A gastronomical illness had been circulating the Georgetown University campus for several weeks. In an email to the community on Tuesday, Sept. 21, Dr. Ranit Mishori, Georgetown’s chief public health officer, disclosed approximately 12 students on the main campus had reported symptoms including stomach pains, vomiting, and diarrhea.
While less than 15 individuals were transported to emergency departments and no students required hospitalization last week, more than 90 students reported symptoms consistent with norovirus, a highly contagious illness that results in severe vomiting and diarrhea. By Monday, Sept. 27, 130 students, faculty and staff reported symptoms of norovirus and at least one student required in-patient hospitalization for rehydration.
At the time of the initial email, it was unknown if the cases were connected to one another and whether they were a result of the avid salmonella outbreak sweeping the nation. “It is prudent to assume they are related to an infectious process. Please be aware that the U.S. Centers for Disease Control and Prevention has reported a national outbreak of Salmonella from an unknown source,” the email read. It suggested that students limit contact with others, keep well hydrated, and practice good hand hygiene.
In an updated email on Sept. 24, Mishori revealed new findings regarding the gastrointestinal illness impacting the community. With the help of the D.C. Department of Health, the Georgetown University Public Health team was able to determine a correlation with the norovirus.
According to the Centers for Disease Control and Prevention (CDC), norovirus can be spread by already infected people, by touching contaminated surfaces and placing your fingers in your mouth, or by consuming contaminated food and beverages.
Aside from nausea, vomiting, and diarrhea, norovirus symptoms include stomach cramps, low-grade fevers, chills, headache, and fatigue and muscle aches. Most people with norovirus illness get better within one to three days, however, it is suggested to limit your exposure with other individuals for 48 hours following the end of your symptoms.
Despite assurances of safety and over 24 staff members consistently cleaning high-touch surfaces throughout campus, the consensus amongst many students remains that the illness must derive from the food served in the Leo O’Donovan Dining Hall.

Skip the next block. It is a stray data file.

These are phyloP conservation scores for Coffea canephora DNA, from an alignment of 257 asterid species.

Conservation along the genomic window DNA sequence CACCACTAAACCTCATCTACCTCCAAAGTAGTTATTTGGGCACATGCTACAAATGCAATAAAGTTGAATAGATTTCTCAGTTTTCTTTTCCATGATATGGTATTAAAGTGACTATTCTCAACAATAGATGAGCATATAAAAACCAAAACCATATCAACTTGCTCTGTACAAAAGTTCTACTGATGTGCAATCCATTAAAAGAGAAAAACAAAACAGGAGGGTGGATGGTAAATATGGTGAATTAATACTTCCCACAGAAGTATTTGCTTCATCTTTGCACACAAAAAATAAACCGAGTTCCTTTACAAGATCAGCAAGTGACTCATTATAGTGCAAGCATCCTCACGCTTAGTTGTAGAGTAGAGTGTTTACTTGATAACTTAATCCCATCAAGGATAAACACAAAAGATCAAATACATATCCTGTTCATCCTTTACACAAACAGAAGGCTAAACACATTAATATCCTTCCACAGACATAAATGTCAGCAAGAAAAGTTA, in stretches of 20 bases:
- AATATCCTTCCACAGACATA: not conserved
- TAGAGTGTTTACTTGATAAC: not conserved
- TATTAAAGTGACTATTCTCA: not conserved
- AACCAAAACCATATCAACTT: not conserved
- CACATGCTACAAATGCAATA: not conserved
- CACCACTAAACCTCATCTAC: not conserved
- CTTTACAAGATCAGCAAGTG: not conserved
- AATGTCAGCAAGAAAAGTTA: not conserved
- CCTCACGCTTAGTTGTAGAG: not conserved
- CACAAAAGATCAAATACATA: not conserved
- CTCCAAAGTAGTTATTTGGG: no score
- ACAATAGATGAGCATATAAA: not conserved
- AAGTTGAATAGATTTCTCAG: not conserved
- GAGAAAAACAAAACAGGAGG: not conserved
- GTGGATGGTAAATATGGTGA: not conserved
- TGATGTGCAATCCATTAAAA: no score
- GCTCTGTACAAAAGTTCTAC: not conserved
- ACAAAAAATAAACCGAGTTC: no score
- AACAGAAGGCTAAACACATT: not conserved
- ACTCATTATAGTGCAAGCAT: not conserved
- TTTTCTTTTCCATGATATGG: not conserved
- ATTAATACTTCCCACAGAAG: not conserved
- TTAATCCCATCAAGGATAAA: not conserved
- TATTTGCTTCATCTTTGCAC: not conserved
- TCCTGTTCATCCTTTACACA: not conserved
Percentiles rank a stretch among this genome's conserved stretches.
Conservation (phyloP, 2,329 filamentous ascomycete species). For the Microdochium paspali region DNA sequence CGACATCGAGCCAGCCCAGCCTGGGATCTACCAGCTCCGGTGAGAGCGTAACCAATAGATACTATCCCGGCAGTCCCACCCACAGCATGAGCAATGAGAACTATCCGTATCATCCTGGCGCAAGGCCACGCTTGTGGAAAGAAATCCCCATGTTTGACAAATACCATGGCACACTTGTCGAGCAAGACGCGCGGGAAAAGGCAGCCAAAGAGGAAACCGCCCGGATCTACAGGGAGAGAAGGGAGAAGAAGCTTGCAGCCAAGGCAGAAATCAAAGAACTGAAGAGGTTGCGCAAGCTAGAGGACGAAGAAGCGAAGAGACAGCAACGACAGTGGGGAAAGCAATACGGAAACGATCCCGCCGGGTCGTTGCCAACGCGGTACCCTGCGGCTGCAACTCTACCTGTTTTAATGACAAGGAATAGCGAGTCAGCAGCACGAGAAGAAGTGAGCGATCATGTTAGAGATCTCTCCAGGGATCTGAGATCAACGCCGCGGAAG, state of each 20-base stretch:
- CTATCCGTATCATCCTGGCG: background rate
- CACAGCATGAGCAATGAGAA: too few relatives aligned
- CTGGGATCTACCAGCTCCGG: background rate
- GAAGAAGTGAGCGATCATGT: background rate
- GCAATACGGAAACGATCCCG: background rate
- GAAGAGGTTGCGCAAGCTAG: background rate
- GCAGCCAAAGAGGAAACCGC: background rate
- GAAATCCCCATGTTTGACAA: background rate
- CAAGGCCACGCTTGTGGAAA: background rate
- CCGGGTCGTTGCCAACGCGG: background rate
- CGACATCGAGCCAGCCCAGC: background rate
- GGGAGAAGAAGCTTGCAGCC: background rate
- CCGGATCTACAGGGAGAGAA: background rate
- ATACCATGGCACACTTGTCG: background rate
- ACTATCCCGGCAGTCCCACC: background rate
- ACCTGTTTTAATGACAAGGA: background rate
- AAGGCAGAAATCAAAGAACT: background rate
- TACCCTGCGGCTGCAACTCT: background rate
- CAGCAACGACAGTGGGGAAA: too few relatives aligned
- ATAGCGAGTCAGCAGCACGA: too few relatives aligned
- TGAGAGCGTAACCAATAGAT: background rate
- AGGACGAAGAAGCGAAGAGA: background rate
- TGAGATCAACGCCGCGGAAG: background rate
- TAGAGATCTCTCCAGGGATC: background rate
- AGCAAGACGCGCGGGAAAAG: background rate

Since the initial news broke, students have sought alternative sources for meals, such as cooking themselves and eating at restaurants. “I’m hesitant to eat at Leo’s and am currently spending so much out of pocket, despite my meal plan, to avoid getting sick,” Talia Fogelman (COL ‘22) wrote in a statement to the Voice.
“It’s hard to trust the safety of the food when this is so rampant. I know my suitemates are doing the same. The meal plan here is so expensive and to not feel comfortable using it is incredibly frustrating, not to mention a financial drain,” Fogelman added.
This is not the first time norovirus has been present on Georgetown’s campus. In 2008, the Voice and the Hoya reported that over 190 members of the student body contracted norovirus. Both publications noted that the administration informed the community within hours of the first hospitalization. As cases rose, students at the time were also quick to attribute the dining options to the breakout of the virus.
The university’s Sept. 24 email suggests limiting social gatherings in the near future, regardless of whether students have symptoms or not. The breakout of norovirus comes amidst breakthrough cases of COVID-19 on campus and an early flu season.
If you have symptoms, reach out to Student Health Services for support. In case of emergency medical situations, call (202) 687-4357 for emergency services. GERMS is currently operating Fridays and Saturdays 8 p.m. to 8 a.m. GERMS new hours are beginning Thursday Sept. 30 and will operate Thursdays-Mondays 8 p.m. to 8 a.m.
Please report any symptoms via the GU360 Daily Health Attestation.